Video: Romney Supporters Say He Was Right About the 47 Percent

"He probably does feel that way. But he told the truth, and people don't want to hear the truth."

| Fri Sep. 28, 2012 6:01 AM EDT

For a friendly venue in Northern Virginia playing host to a Republican presidential candidate, yesterday's crowd at American Legion Post 176 was surprisingly small and low-key: Maybe 200 folks, mostly veterans in gold-piped garrison hats, crowded into the banquet hall to hear Mitt Romney give a boilerplate stump-speech.

Some supporters drove out to the suburban sprawl in style:

Rolls-Royces for Romney Adam WeinsteinRolls-Royces for Romney Adam WeinsteinAfter Romney completed his short, statistics-heavy stemwinder on the evils of Obamacare and defense sequestration, many in the crowd were more than happy to offer Mother Jones their opinions on Barack Obama, "liberal polls," and Romney's videotaped dismissal of the "47 percent," first reported last week on this website

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Retired Air Force Major Joseph Smith said Romney's "47 percent" remark held a kernel of truth, and the truth was that President Obama "wants to buy" poor people. And Smith should know, since he says he used to run an unemployment office:

Romney was simply saying that there are a good number of people in the country on the one hand that don't pay taxes. They really don't. But they get most of the welfare and those types of handouts. Most of them would rather actually be working. And the current administration wants to buy them so they can make them dependent on the government rather than working on their own. Which is totally the antithesis of anything that this country stands for…I used to work in unemployment, run an unemployment office, I saw it everyday. I used to run the office in Virginia for almost 30 years. 

Smith added off-camera that he was currently a government contractor.

Outside, a former Legion post commander took issue with the idea that Mitt Romney is behind Obama the polls: "No, he's not. He's down in the liberal polls, but he's not down in the ones that count. He's not down in the polls at all. Matter of fact, he's gonna carry Virginia in a landslide. And you can print that."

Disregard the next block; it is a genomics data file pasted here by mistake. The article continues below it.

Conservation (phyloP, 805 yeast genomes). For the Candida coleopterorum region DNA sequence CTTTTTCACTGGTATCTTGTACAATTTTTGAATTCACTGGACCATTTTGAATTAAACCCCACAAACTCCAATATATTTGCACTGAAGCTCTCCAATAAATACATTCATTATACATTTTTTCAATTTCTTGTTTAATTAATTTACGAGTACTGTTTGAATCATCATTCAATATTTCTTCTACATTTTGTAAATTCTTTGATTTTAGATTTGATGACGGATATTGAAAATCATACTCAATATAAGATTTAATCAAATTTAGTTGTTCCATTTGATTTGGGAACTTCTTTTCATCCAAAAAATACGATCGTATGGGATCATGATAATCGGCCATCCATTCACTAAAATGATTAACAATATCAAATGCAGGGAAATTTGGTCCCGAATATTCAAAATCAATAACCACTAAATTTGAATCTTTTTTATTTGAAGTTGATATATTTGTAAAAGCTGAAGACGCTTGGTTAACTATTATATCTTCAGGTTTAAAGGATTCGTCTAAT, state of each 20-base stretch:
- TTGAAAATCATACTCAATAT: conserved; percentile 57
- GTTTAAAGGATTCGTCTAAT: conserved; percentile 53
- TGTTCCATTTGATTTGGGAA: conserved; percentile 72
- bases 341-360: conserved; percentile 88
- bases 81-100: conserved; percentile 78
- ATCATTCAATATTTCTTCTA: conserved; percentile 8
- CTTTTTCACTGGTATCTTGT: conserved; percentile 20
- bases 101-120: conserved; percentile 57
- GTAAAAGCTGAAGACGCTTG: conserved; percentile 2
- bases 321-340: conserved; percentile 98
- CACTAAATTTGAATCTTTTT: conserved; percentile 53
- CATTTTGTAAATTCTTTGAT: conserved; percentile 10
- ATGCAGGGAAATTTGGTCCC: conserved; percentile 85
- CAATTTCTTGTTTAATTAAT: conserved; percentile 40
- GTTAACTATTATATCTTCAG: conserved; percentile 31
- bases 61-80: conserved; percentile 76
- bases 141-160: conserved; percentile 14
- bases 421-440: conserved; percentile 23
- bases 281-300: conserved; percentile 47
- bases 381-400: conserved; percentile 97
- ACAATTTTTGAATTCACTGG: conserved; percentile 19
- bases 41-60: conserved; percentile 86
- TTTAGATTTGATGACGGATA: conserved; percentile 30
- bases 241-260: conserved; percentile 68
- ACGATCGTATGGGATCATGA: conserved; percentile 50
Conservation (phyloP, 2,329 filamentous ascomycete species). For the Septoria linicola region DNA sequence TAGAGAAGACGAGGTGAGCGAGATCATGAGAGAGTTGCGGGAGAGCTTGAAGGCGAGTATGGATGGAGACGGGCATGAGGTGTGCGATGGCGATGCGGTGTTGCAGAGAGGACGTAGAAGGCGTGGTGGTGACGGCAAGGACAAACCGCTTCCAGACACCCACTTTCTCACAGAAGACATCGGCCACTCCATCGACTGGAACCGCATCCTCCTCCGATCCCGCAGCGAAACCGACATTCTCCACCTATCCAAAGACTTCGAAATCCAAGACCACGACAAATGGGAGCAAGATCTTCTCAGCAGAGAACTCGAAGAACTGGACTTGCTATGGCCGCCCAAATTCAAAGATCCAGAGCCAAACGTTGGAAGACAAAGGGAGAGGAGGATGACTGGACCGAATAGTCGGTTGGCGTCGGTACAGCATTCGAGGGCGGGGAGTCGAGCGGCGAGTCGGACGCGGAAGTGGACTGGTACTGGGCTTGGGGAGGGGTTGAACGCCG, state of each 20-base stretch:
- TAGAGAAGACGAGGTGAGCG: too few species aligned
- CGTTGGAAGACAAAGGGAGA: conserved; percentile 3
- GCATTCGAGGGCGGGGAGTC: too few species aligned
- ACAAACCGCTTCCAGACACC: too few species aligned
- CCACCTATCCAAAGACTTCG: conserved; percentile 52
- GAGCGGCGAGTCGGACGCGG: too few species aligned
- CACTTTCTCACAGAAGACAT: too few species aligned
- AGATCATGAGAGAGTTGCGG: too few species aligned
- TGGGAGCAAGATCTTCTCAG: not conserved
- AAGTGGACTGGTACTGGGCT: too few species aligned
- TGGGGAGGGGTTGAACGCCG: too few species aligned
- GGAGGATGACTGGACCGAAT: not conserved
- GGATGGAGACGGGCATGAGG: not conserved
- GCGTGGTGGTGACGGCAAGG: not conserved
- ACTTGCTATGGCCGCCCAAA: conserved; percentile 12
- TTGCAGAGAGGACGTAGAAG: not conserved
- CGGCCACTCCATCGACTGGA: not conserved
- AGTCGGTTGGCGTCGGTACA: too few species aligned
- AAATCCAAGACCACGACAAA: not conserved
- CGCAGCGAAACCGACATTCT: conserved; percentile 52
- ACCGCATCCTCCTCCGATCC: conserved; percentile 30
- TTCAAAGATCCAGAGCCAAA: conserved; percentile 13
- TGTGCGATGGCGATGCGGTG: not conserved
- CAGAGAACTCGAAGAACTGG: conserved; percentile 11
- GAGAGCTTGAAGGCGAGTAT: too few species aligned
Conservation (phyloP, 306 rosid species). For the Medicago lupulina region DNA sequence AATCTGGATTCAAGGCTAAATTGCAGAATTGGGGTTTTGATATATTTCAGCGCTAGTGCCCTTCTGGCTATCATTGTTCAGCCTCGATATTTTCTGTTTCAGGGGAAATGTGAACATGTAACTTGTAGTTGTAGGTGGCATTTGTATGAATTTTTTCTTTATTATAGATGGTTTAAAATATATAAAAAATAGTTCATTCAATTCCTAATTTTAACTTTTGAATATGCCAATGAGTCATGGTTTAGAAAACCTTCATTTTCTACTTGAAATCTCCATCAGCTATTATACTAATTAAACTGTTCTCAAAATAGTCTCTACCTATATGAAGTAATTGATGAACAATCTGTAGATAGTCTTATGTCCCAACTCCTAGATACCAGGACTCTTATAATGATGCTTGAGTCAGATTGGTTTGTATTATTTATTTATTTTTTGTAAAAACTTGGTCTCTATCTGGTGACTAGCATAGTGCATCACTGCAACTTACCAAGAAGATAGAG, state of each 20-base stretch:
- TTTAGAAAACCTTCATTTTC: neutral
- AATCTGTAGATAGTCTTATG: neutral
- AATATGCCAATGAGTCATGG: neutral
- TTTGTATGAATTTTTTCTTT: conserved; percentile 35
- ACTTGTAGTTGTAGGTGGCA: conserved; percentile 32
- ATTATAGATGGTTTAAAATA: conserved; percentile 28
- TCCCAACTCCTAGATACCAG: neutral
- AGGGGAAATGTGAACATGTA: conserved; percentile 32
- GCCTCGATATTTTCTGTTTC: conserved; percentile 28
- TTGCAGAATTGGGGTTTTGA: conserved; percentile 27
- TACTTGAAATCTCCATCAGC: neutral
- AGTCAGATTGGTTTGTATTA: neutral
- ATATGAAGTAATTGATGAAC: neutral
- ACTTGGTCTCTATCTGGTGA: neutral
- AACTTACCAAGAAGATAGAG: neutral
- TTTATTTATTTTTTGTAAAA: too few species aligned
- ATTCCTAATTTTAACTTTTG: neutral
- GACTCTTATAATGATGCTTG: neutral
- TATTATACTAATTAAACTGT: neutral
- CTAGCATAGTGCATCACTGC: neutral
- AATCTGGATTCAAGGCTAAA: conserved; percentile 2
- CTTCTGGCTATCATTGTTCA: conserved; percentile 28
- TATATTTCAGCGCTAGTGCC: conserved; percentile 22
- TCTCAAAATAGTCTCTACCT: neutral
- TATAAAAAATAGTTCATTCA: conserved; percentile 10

He was applauded by another woman, a Vietnam-era Air Force vet who identified herself as Jo Watts, president of the Barbara Bush Republican Women's Club. Romney's 47 percent video, Watts said, was misrepresented:

He doesn't feel that way except for…I take that back. He probably does feel that way. But he told the truth, and people don't want to hear the truth…People on the dole. It's like, how do people go off unemployment and go on disability? Where is that coming from? How did that happen? You're not disabled just because you don't have a job. We should be out there finding people jobs instead of scooting people from one dole to the other.

Nearby, Jim Bertine, a Navy vet and insurance agent for the Knights of Columbus, complained that "we don't have the same government today as we used to have." Asked about his highest priority in this election, Bertine responded:

Getting someone in that White House who will actually fight for the American citizen. For all the constitutional rights and responsibilities we have that are not very well taken care of by this current guy, who says—on oath!—he'll swear to uphold the Constitution of the United States of America. It ain't happenin'.

Despite his conservative convictions, Bertine had kind and somewhat nostalgic words for the magazine that uncovered Romney's now-famous fundraiser video. "Oh, I used to read Mother Jones all the time," he said, warmly. "I went to Berkeley, you know!"